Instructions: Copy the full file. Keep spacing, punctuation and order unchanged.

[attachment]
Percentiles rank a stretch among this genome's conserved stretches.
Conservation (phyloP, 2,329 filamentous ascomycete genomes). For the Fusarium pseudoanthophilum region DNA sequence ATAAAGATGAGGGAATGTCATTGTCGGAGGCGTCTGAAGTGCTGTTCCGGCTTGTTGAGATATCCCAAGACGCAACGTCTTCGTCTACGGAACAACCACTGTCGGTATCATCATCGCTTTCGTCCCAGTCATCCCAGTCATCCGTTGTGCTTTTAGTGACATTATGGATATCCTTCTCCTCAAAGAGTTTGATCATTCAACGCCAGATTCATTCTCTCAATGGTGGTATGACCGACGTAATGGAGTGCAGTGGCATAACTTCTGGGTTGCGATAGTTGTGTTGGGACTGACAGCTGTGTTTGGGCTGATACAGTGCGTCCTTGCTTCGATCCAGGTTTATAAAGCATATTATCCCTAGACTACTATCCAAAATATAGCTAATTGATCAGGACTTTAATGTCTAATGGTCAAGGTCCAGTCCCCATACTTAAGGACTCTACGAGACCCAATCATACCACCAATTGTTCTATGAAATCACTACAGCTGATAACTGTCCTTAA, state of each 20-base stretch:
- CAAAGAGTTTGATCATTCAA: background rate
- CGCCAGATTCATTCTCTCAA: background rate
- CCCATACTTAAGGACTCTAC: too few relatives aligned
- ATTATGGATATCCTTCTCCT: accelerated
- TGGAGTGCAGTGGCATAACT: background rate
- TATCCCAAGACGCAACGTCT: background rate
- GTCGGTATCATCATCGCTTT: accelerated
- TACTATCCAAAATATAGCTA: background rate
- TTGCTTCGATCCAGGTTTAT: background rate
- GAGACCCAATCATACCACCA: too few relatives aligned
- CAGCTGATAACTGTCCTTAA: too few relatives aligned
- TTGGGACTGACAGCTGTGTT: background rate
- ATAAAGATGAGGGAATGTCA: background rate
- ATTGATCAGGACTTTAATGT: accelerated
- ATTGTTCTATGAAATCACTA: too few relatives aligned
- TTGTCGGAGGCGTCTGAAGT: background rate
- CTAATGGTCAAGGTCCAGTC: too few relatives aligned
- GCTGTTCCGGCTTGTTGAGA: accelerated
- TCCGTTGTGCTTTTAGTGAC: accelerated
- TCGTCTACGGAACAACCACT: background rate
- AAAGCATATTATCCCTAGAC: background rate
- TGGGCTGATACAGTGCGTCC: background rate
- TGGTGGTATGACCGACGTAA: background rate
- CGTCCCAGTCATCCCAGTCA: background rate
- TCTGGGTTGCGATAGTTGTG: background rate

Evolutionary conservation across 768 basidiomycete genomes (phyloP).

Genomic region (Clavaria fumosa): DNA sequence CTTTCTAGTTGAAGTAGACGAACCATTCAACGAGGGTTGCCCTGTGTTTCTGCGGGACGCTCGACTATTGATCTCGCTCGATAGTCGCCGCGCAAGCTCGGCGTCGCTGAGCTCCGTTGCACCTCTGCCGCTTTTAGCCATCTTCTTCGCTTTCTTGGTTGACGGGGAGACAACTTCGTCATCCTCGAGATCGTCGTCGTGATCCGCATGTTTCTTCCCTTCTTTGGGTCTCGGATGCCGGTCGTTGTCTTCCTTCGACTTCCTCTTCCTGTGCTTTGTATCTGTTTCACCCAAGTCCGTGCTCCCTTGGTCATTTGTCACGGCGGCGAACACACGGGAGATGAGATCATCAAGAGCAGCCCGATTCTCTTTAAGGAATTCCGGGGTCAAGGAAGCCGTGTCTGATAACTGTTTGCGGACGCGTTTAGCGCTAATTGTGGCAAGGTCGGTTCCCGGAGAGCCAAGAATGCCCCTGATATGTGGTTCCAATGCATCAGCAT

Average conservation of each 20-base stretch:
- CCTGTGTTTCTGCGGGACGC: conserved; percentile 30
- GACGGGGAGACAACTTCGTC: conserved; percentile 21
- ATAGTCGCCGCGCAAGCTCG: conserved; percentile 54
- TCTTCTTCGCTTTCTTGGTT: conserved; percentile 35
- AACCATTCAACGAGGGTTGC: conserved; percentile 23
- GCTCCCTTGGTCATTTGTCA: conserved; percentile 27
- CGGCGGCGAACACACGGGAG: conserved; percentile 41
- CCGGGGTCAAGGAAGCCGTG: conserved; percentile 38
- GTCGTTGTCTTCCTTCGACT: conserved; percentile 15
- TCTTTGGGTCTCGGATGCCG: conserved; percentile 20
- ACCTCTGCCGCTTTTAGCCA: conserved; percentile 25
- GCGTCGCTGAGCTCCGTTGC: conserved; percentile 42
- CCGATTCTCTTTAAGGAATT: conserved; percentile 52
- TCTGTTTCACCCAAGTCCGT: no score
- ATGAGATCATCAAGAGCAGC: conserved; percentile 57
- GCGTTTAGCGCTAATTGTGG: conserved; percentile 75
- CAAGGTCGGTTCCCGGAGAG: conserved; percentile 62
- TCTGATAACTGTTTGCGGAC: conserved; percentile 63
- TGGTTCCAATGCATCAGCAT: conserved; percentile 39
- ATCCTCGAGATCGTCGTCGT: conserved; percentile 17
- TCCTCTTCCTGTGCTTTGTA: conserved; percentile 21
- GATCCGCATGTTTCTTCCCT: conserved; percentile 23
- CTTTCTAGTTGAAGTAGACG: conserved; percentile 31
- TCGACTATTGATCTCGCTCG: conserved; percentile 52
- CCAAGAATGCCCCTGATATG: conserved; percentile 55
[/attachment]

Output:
Percentiles rank a stretch among this genome's conserved stretches.
Conservation (phyloP, 2,329 filamentous ascomycete genomes). For the Fusarium pseudoanthophilum region DNA sequence ATAAAGATGAGGGAATGTCATTGTCGGAGGCGTCTGAAGTGCTGTTCCGGCTTGTTGAGATATCCCAAGACGCAACGTCTTCGTCTACGGAACAACCACTGTCGGTATCATCATCGCTTTCGTCCCAGTCATCCCAGTCATCCGTTGTGCTTTTAGTGACATTATGGATATCCTTCTCCTCAAAGAGTTTGATCATTCAACGCCAGATTCATTCTCTCAATGGTGGTATGACCGACGTAATGGAGTGCAGTGGCATAACTTCTGGGTTGCGATAGTTGTGTTGGGACTGACAGCTGTGTTTGGGCTGATACAGTGCGTCCTTGCTTCGATCCAGGTTTATAAAGCATATTATCCCTAGACTACTATCCAAAATATAGCTAATTGATCAGGACTTTAATGTCTAATGGTCAAGGTCCAGTCCCCATACTTAAGGACTCTACGAGACCCAATCATACCACCAATTGTTCTATGAAATCACTACAGCTGATAACTGTCCTTAA, state of each 20-base stretch:
- CAAAGAGTTTGATCATTCAA: background rate
- CGCCAGATTCATTCTCTCAA: background rate
- CCCATACTTAAGGACTCTAC: too few relatives aligned
- ATTATGGATATCCTTCTCCT: accelerated
- TGGAGTGCAGTGGCATAACT: background rate
- TATCCCAAGACGCAACGTCT: background rate
- GTCGGTATCATCATCGCTTT: accelerated
- TACTATCCAAAATATAGCTA: background rate
- TTGCTTCGATCCAGGTTTAT: background rate
- GAGACCCAATCATACCACCA: too few relatives aligned
- CAGCTGATAACTGTCCTTAA: too few relatives aligned
- TTGGGACTGACAGCTGTGTT: background rate
- ATAAAGATGAGGGAATGTCA: background rate
- ATTGATCAGGACTTTAATGT: accelerated
- ATTGTTCTATGAAATCACTA: too few relatives aligned
- TTGTCGGAGGCGTCTGAAGT: background rate
- CTAATGGTCAAGGTCCAGTC: too few relatives aligned
- GCTGTTCCGGCTTGTTGAGA: accelerated
- TCCGTTGTGCTTTTAGTGAC: accelerated
- TCGTCTACGGAACAACCACT: background rate
- AAAGCATATTATCCCTAGAC: background rate
- TGGGCTGATACAGTGCGTCC: background rate
- TGGTGGTATGACCGACGTAA: background rate
- CGTCCCAGTCATCCCAGTCA: background rate
- TCTGGGTTGCGATAGTTGTG: background rate

Evolutionary conservation across 768 basidiomycete genomes (phyloP).

Genomic region (Clavaria fumosa): DNA sequence CTTTCTAGTTGAAGTAGACGAACCATTCAACGAGGGTTGCCCTGTGTTTCTGCGGGACGCTCGACTATTGATCTCGCTCGATAGTCGCCGCGCAAGCTCGGCGTCGCTGAGCTCCGTTGCACCTCTGCCGCTTTTAGCCATCTTCTTCGCTTTCTTGGTTGACGGGGAGACAACTTCGTCATCCTCGAGATCGTCGTCGTGATCCGCATGTTTCTTCCCTTCTTTGGGTCTCGGATGCCGGTCGTTGTCTTCCTTCGACTTCCTCTTCCTGTGCTTTGTATCTGTTTCACCCAAGTCCGTGCTCCCTTGGTCATTTGTCACGGCGGCGAACACACGGGAGATGAGATCATCAAGAGCAGCCCGATTCTCTTTAAGGAATTCCGGGGTCAAGGAAGCCGTGTCTGATAACTGTTTGCGGACGCGTTTAGCGCTAATTGTGGCAAGGTCGGTTCCCGGAGAGCCAAGAATGCCCCTGATATGTGGTTCCAATGCATCAGCAT

Average conservation of each 20-base stretch:
- CCTGTGTTTCTGCGGGACGC: conserved; percentile 30
- GACGGGGAGACAACTTCGTC: conserved; percentile 21
- ATAGTCGCCGCGCAAGCTCG: conserved; percentile 54
- TCTTCTTCGCTTTCTTGGTT: conserved; percentile 35
- AACCATTCAACGAGGGTTGC: conserved; percentile 23
- GCTCCCTTGGTCATTTGTCA: conserved; percentile 27
- CGGCGGCGAACACACGGGAG: conserved; percentile 41
- CCGGGGTCAAGGAAGCCGTG: conserved; percentile 38
- GTCGTTGTCTTCCTTCGACT: conserved; percentile 15
- TCTTTGGGTCTCGGATGCCG: conserved; percentile 20
- ACCTCTGCCGCTTTTAGCCA: conserved; percentile 25
- GCGTCGCTGAGCTCCGTTGC: conserved; percentile 42
- CCGATTCTCTTTAAGGAATT: conserved; percentile 52
- TCTGTTTCACCCAAGTCCGT: no score
- ATGAGATCATCAAGAGCAGC: conserved; percentile 57
- GCGTTTAGCGCTAATTGTGG: conserved; percentile 75
- CAAGGTCGGTTCCCGGAGAG: conserved; percentile 62
- TCTGATAACTGTTTGCGGAC: conserved; percentile 63
- TGGTTCCAATGCATCAGCAT: conserved; percentile 39
- ATCCTCGAGATCGTCGTCGT: conserved; percentile 17
- TCCTCTTCCTGTGCTTTGTA: conserved; percentile 21
- GATCCGCATGTTTCTTCCCT: conserved; percentile 23
- CTTTCTAGTTGAAGTAGACG: conserved; percentile 31
- TCGACTATTGATCTCGCTCG: conserved; percentile 52
- CCAAGAATGCCCCTGATATG: conserved; percentile 55